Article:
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Do Athletes Always Assume the Risk of Injury in Sports?

Published on Jun 18, 2020 at 11:38 am in Personal Safety.

Green cleat on orange soccer ball

We rely on sports so we can come together and exercise, socialize, and have fun. Most times, playing sports doesn’t lead to injuries that require medical attention, like scrapes, small bruises, and soreness. But other times, athletes can collide in the wrong way or trip on their own, and cause serious injuries for one another. When an injury happens while playing a sport, who is liable?

Safety Gear for Bicyclists

Published on May 13, 2020 at 3:24 pm in Personal Safety.

Written by: Reginald C. Hair

It is National Bike Month! For many bicyclists, April’s warm weather has prompted them to dust off their bikes and seek a bike tune-up at their local bike shop. While we are all eager to soak up the sunlight and get some fresh air, bikers should remember safety comes first.

The Centers for Disease Control has reported that less than half of bicyclists wear helmets. Bike wrecks have been known to lead to traumatic brain injuries (TBI). Whether you are commuting to work, riding with your family, or exercising, simply wearing a helmet can reduce your chance of death in the event a collision occurs.

Dentists Bill Medicaid for Unnecessary Procedures on Children

Published on Feb 2, 2018 at 2:40 pm in Personal Safety.

A dental clinic called Kool Smiles with several locations across 17 states has been performing unnecessary baby root canals and tooth extractions on children and then billing Medicaid.

The Justice Department has reached a settlement of $23.9 million over the False Claims Act for Kool Smiles’ infractions. They state that Kool Smiles sent in false claims to Medicaid because they insisted that the procedures were necessary. They also found that the dentists gave children stainless steel crowns when they didn’t need them and charged for root canals that they didn’t do.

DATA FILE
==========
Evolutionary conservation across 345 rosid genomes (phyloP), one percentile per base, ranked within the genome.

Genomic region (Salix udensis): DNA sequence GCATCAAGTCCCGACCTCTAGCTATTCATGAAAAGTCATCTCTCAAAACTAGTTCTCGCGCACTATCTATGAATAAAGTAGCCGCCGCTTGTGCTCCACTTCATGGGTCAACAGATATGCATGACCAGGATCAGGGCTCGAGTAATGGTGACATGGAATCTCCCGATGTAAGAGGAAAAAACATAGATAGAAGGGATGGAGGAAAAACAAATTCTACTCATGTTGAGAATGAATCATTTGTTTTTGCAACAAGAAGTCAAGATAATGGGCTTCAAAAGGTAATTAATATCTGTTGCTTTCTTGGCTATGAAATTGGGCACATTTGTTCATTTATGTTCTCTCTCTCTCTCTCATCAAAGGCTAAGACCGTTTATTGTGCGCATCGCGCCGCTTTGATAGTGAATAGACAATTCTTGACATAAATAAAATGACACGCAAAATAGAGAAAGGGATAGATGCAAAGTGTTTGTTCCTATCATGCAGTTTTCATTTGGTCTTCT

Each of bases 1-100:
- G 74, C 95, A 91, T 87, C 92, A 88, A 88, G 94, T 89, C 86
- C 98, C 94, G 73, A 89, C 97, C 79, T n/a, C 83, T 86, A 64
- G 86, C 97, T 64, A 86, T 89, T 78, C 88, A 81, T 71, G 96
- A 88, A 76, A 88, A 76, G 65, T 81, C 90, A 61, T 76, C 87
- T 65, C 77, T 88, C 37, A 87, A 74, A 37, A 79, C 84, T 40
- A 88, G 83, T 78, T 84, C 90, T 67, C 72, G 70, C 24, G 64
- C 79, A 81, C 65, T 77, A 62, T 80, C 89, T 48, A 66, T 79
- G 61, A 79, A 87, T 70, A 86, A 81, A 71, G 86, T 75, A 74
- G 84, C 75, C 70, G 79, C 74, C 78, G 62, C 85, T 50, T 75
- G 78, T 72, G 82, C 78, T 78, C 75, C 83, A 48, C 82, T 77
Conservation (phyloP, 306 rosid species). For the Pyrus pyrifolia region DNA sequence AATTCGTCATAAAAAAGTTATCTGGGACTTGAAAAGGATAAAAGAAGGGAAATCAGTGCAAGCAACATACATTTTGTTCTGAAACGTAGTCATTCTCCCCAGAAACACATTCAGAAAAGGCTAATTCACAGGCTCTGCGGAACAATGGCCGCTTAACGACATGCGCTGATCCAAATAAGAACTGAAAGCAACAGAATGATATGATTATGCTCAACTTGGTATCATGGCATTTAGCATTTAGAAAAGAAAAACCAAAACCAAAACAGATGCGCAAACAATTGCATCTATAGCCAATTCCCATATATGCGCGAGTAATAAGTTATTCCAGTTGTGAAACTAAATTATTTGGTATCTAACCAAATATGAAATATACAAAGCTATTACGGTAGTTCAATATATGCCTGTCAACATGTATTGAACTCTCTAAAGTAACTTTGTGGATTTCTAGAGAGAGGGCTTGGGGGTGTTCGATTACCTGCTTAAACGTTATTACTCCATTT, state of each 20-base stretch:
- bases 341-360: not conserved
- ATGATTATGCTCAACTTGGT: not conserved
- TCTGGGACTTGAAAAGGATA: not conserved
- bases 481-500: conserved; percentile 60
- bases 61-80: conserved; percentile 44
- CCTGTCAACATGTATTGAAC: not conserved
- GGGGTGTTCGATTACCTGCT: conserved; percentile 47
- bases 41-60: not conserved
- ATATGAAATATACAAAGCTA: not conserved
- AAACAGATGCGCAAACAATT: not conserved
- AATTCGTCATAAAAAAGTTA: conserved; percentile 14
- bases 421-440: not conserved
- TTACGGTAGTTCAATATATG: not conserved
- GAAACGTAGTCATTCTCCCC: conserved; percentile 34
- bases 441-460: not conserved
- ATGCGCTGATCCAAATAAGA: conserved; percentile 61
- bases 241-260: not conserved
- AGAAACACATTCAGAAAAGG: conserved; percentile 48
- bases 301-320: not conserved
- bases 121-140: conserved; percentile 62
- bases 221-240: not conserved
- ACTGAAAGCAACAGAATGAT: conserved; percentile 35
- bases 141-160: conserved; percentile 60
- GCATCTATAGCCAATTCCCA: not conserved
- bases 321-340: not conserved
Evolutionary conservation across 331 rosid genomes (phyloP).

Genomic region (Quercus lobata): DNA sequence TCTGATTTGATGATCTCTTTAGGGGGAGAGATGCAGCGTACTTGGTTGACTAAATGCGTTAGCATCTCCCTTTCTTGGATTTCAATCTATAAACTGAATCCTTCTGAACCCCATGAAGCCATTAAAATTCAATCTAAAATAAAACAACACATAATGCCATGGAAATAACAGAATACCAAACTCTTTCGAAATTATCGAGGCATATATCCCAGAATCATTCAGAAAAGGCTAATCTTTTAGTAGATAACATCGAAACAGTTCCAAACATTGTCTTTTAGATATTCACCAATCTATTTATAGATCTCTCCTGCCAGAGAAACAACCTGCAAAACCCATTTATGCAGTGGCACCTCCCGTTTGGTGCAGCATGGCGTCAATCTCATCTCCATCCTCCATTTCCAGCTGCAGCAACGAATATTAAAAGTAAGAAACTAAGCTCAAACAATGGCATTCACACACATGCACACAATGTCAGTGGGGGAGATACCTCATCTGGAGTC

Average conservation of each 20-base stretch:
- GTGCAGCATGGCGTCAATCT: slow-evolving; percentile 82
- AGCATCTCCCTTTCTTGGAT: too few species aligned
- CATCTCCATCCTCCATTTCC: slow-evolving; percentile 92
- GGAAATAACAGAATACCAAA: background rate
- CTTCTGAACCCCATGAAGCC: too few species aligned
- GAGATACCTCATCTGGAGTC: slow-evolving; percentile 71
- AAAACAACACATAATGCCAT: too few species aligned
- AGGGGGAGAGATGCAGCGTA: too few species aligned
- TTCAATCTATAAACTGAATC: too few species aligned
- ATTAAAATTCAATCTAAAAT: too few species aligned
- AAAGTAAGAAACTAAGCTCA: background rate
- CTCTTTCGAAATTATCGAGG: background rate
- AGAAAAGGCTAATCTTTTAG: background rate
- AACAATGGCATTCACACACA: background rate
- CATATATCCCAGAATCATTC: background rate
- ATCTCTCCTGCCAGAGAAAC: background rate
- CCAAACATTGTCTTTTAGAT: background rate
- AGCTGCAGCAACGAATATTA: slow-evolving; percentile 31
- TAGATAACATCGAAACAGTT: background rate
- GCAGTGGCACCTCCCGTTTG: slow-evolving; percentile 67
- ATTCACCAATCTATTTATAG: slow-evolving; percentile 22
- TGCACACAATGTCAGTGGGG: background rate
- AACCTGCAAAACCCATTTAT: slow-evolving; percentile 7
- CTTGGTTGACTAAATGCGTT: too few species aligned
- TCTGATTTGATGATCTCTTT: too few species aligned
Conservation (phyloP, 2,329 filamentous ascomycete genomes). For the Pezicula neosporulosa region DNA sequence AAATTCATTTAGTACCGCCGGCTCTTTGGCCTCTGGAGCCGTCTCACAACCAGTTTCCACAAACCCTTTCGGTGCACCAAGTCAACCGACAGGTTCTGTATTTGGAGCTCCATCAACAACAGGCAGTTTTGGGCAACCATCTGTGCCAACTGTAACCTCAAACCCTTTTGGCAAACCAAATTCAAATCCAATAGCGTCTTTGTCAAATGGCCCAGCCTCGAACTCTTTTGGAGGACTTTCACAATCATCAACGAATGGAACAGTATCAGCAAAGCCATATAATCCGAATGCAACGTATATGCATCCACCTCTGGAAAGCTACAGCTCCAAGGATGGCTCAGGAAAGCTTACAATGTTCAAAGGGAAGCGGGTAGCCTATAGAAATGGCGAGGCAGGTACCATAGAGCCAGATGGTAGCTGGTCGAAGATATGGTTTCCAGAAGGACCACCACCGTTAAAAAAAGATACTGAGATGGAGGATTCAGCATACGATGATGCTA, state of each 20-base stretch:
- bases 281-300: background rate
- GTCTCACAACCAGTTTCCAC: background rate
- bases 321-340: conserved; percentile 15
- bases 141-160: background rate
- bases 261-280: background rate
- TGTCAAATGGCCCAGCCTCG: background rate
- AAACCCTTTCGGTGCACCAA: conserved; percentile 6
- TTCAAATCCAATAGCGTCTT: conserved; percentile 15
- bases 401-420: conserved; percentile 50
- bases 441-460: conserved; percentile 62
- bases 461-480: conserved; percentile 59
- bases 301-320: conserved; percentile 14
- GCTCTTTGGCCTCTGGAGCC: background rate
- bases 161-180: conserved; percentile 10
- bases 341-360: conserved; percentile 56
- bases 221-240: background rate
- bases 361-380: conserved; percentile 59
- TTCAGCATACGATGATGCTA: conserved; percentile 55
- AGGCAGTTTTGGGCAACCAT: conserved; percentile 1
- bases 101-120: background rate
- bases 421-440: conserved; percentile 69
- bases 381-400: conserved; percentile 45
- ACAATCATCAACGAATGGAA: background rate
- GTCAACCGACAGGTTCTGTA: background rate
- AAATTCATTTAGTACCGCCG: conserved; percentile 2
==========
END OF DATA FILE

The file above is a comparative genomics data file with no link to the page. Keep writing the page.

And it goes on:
Rope Swing Accident: Determine Liability & Get Legal Help

Published on Jun 17, 2016 at 3:10 pm in Personal Safety.

The last thing you may want to think about when heading to the lake for a day is getting injured. However, more and more people are getting hurt in an unexpected way. Rope swings, often strung up over creeks or the shores of a lake, are usually believed to be harmless summer fun, but a rope swing accident can actually cause serious personal injury or death.

In April of last year, a teenage girl died after falling nearly 120 feet from a rope swing at Carolina Point in Pickens County. The swing in this case was almost more of a carnival ride, looking like a large version of a swing set on a playground, where riders are strapped in with a rappelling harness. There are many rope swings, however, that are far less elaborate but potentially just as dangerous. The most common swing set ups are as simple as a rope tied over a branch. While these seem like good fun, participants should take care, as serious injury could occur.

Who is liable when a rope swing accident occurs?